Josh, age 3
graphite on paper

Last Tuesday, I made a remarkable move that will affect the rest of my art career.  At least I hope it will.  I found a master painter about an hour from where I live, in a small pottery/cermaics town called Yingge.  His name is A.W. Lin.  It reminds me of my old hometown of Lambertville, NJ.  Full of old world charm and arts in the air. 

I actually found this artist through a friend, she brought me to his gallery where he had lots of his own paintings hanging about.  It was more western-influenced with oils of landscapes and portraits.  He even remade the Mona Lisa, which is not easy by any means.  I thought I could learn some things technically-speaking, and I have been looking for an artist for a while to study with.  That was one of my goals coming to Taiwan.  And it helps that he was friendly and kind to me, along with his wife who could speak better English and translated some of our conversation.

So it turns out that not only his teaching rates were so reasonable, but that he could teach me privately on Tuesdays.  So last Tuesday I went in for my first lesson.  I brought along an old photo of myself, and some other photos of my dad and New Mexico.  I thought it would be great to start with drawing first, because that’s the foundation for everything in art.  My teacher showed me to divide a grid-system on the photo.  I actually went to a local 7-11 with his wife to enlarge the small photo to about an 8×10 size, which helps a lot so you don’t have to squint.  He also taught me to sharpen the pencils with a knife so they’ll last longs and can do more with it.  A regular pencil sharpener will break easier.  Plus sharpening it yourself feels pretty good, it’s almost a primal feeling.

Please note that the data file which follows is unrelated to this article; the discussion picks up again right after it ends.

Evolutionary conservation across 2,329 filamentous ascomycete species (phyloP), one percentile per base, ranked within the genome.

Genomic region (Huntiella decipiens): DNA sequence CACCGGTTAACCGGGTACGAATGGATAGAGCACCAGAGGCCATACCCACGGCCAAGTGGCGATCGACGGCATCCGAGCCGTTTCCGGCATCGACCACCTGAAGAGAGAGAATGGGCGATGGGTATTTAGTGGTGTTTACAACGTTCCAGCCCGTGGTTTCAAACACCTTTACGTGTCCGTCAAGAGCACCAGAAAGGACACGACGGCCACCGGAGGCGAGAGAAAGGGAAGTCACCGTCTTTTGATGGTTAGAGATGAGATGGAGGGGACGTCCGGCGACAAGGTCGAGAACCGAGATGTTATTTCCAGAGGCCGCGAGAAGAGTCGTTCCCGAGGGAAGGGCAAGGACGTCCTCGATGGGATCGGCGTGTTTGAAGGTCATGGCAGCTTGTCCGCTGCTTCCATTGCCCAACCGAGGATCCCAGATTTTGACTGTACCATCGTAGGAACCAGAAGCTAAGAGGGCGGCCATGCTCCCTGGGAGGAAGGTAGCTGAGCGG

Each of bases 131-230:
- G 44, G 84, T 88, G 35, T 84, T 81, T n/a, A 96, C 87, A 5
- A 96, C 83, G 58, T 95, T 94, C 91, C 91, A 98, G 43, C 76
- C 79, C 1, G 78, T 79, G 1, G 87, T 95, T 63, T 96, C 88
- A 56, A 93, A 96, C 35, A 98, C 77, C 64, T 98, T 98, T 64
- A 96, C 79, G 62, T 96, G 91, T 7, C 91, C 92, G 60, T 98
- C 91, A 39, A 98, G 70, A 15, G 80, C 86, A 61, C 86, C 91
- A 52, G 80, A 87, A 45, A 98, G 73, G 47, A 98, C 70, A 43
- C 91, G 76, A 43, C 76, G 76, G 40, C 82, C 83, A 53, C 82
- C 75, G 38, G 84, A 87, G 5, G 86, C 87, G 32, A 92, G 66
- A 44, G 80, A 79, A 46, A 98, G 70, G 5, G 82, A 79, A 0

So basically with the grid-system of creating a drawing, you divide it into squares with a ruler, about 2cm apart.  Then just fill in the squares.  This takes a lot of patience, but also the guesswork of where to place the lines, and to get the proportions right, so there’s no doubt where things should go.  I really thought that now I can draw more confidently based on that.  I finished about halfway before bringing it home to complete the rest on my own.  I already had the lines filled in by the time I was done in Mr. Lin’s studio and completed the eyes and nose with shading before going home.  I observed his techniques as he drew a bit over what I’ve done.  So the drawing you see above is about 90% what I’ve completed.  But without the teacher’s 10% input, I wouldn’t have the other 90% to complete it.  This is probably the most realistic drawing of myself.  I may turn it into a painting soon.  But what a first lesson it was!  I can’t wait to see what comes next.  This drawing gives me great hope for the future.

Joshua Lance, age 3